I found that using Octree would penetrate inside TubeGeometry

for example file games_fps.html.
I created a TubeGeometry. and set worldOctree.fromGraphNode()

This is the code I added

// other code
container.appendChild( stats.domElement );

// line 87
let points = [new THREE.Vector3(0, 0, 0 ), new THREE.Vector3(10, 0, 0), new THREE.Vector3(30, 0, 2)]
let curvePoints = new THREE.CatmullRomCurve3(points)

const tubeGeometry = new THREE.TubeGeometry(curvePoints, 64, 2, 8, false)
const tubeMaterial = new THREE.MeshBasicMaterial({
    color: 0xffffff,
    side: THREE.DoubleSide 

const tubeMesh = new THREE.Mesh(tubeGeometry, tubeMaterial)

const GRAVITY = 30;
// other code

// other code
loader.load('collision-world.glb', (gltf) => {
   scene.add( gltf.scene );
   worldOctree.fromGraphNode( gltf.scene );

Actually, when I am inside the tube, it can pass through the tube and when I press A or D.

May I ask if this is the correct expectation。

I have no idea what is your expectation. Octrees do not represent a shape precisely, they are generally used to split the space into smaller fragments, so that searching/raycasting/processing becomes much faster.

My suggestion is to visualize the octree and see whether it matches your expectation.

import { OctreeHelper } from "three/addons/helpers/OctreeHelper.js";

// other code

loader.load('collision-world.glb', (gltf) => {
   // other code
   scene.add( new OctreeHelper( worldOctree, 'crimson' ) ); // octree visualization

In the video I uploaded, you can see that you can pass through it while moving.

If I want to stay inside the tubegeometry without passing through, how do I achieve it.

I have tried using canon.js, but it cannot fully handle my geometry.

One way to do this is with raytracing. You have an invisible short ray, and you move in the direction of the ray only when there is no obstacle. I tried with a tube geometry and this approach works fine from both outside and inside the tube. Most likely there is some bug in your implementation. WIth proper debugging and tracing you may find it.

Also, I believe octree can speed up raycast intersection. I have never used it, so the video above is with raycasting without octrees.

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I have written three implementation methods (Octree, Raycaster, CANNON), among which Raycaster is also implemented because I need to set the movement speed. When I use Raycaster, if the speed is too fast, it will also pass through。

I will share the editable code later

i have to same problem, when i shoot the ball with high velocity, the ball pass through the object (raycasting)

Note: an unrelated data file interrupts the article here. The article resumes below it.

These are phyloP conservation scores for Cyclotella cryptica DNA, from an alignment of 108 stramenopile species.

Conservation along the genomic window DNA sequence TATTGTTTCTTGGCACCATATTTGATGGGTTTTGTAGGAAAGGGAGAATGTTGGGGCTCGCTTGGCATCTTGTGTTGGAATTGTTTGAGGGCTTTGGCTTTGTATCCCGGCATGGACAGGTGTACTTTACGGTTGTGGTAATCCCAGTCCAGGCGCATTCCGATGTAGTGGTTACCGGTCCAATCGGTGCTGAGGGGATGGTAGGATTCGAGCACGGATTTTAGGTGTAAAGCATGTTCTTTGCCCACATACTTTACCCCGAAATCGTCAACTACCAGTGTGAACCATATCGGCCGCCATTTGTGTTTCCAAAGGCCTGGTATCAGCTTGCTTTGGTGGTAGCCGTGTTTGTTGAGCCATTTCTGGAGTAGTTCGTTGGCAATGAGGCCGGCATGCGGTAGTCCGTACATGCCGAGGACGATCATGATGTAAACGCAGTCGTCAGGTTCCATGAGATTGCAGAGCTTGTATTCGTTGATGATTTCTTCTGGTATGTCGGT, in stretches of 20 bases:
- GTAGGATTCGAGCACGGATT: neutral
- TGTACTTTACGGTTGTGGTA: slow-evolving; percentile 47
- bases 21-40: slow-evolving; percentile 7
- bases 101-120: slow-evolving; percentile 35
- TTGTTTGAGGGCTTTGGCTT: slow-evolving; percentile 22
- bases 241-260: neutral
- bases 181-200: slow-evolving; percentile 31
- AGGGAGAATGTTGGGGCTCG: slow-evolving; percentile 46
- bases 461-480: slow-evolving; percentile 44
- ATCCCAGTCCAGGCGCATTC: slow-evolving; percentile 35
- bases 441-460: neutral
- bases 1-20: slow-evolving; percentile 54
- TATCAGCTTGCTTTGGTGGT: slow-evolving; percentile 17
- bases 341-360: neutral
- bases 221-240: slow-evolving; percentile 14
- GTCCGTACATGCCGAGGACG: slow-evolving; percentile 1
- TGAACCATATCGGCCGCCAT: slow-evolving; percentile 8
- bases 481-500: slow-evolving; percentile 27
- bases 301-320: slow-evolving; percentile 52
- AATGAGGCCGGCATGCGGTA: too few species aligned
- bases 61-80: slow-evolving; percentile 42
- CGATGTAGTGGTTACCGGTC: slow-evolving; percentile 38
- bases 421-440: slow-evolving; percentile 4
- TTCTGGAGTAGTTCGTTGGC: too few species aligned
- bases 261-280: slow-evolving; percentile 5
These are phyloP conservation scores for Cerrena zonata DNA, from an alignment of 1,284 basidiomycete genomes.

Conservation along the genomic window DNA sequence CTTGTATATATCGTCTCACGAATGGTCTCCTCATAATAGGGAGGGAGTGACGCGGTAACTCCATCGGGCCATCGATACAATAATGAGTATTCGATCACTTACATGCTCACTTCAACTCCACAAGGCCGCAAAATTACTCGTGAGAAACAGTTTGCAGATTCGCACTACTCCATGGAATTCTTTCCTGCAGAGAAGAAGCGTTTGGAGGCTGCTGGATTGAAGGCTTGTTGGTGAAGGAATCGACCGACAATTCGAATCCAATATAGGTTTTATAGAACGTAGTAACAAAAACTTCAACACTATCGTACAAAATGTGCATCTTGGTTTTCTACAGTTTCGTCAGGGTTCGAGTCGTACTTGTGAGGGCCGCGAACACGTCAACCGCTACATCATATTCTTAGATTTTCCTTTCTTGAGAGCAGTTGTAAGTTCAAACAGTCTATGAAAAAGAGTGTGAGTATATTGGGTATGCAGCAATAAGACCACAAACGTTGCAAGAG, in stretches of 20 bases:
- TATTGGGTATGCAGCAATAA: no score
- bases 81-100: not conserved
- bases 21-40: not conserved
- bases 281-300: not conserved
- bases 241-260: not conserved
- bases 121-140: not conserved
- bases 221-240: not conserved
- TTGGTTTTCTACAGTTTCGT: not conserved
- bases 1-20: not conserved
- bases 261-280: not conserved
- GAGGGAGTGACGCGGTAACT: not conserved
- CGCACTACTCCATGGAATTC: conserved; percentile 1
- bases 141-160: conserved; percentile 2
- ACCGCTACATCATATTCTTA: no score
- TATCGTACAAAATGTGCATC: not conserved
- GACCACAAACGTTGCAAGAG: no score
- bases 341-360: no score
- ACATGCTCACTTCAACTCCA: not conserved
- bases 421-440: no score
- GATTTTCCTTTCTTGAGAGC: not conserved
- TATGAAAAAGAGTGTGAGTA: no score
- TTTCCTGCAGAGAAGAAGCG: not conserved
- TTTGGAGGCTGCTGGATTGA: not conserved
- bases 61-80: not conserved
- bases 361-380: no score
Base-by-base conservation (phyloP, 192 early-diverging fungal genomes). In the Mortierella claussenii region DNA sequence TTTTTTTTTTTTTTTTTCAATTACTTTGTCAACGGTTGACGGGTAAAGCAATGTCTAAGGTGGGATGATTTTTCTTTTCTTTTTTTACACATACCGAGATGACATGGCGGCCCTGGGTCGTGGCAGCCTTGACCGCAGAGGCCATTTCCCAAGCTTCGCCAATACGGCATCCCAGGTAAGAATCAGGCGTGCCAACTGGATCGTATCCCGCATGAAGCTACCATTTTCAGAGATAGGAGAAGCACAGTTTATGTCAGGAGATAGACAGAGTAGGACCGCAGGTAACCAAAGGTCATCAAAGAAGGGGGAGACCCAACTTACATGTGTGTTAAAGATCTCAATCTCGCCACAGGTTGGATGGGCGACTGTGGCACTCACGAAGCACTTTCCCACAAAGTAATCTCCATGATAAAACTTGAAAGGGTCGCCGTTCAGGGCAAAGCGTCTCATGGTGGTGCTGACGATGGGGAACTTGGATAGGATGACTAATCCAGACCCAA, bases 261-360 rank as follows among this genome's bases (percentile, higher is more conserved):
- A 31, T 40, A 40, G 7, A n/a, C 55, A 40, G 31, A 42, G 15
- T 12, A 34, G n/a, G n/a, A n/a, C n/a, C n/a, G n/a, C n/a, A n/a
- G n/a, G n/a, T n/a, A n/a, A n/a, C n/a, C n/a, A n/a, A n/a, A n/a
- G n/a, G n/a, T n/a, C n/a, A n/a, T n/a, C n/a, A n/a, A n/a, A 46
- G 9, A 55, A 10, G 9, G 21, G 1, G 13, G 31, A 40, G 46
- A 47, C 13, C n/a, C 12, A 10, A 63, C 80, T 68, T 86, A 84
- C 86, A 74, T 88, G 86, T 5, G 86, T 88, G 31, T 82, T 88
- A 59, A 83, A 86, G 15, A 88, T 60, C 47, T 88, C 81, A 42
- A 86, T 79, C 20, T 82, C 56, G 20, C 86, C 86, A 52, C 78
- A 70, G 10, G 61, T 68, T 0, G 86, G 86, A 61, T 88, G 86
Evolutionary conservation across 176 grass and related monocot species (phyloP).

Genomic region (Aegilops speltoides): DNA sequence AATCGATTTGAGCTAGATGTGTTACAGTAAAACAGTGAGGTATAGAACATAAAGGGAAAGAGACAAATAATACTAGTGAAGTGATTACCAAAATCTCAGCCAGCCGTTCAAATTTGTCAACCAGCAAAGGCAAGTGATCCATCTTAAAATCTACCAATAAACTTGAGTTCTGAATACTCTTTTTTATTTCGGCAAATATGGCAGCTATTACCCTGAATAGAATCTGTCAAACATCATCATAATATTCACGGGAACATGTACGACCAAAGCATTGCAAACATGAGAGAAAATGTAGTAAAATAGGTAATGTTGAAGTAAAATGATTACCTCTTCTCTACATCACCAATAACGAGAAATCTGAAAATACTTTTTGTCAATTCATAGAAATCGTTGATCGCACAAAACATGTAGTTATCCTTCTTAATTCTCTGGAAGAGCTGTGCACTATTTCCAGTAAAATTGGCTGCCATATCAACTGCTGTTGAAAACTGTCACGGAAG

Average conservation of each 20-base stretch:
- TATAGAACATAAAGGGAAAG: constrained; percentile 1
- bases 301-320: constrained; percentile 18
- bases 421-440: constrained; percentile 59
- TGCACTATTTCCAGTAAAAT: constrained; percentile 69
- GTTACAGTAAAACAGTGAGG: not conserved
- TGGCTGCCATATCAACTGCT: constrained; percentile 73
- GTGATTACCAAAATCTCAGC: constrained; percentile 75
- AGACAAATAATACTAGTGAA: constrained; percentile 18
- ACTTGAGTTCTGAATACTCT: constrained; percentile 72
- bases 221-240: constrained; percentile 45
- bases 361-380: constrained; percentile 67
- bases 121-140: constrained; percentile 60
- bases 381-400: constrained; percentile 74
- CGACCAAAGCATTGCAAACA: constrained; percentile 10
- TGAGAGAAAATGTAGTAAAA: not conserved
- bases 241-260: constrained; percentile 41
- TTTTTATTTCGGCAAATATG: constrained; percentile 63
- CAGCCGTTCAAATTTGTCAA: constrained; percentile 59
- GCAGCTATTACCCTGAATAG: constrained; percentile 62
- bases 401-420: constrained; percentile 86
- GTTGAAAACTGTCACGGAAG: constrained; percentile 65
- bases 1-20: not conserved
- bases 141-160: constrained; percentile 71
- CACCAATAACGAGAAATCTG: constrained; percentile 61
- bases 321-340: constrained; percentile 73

but i wanna use Octree, i don’t know is it good for large scale project or not?

Octree can work pretty reliably… especially if you are raycasting your projectile paths. If you are relying on the sphere shapecasting, then you will have to limit the per frame velocity of the sphere to half it’s radius or less, in order to not miss collisions.

If you instead, use raycasting to cast trajectories, then you can get robust collision because you’re casting from previous position to current position… but then you lose the radius of the sphere… because the projectile is treated as a ray.

You might be able to shapecast the capsule shape formed by the spheres previous → current position to get something completely robust.

Here’s a picture describing these scenarios… the top row is how you’re collisions are (not) working right now… the sphere is moving fast enough that it goes past the collider…

The second row is what I believe pavel is describing… using a raycast… the raycast will catch the collision but then you need to back up along the ray to find where to place the sphere… The ray will also miss collisions if the ray itself doesn’t hit the wall… so you may not get the sphere hitting corners…

the last row is what I mean by casting the capsule shape… this should truly catch the moving sphere collision, but then you’ll have to figure out where to place the sphere.

These problems aren’t specific to the octree physics in the fps demo, but pretty much all physics engines will fail in one of these ways, unless you use what is called “CCD” or continuous collision detection… which basically does the capsule shape cast like i show in the bottom row…
Most physics engines have a substep parameter than you can adjust until your projectile motion on a given substep is small enough that you don’t miss collisions with your max projectile velocity… but more substeps results in more computation so it’s a balancing act.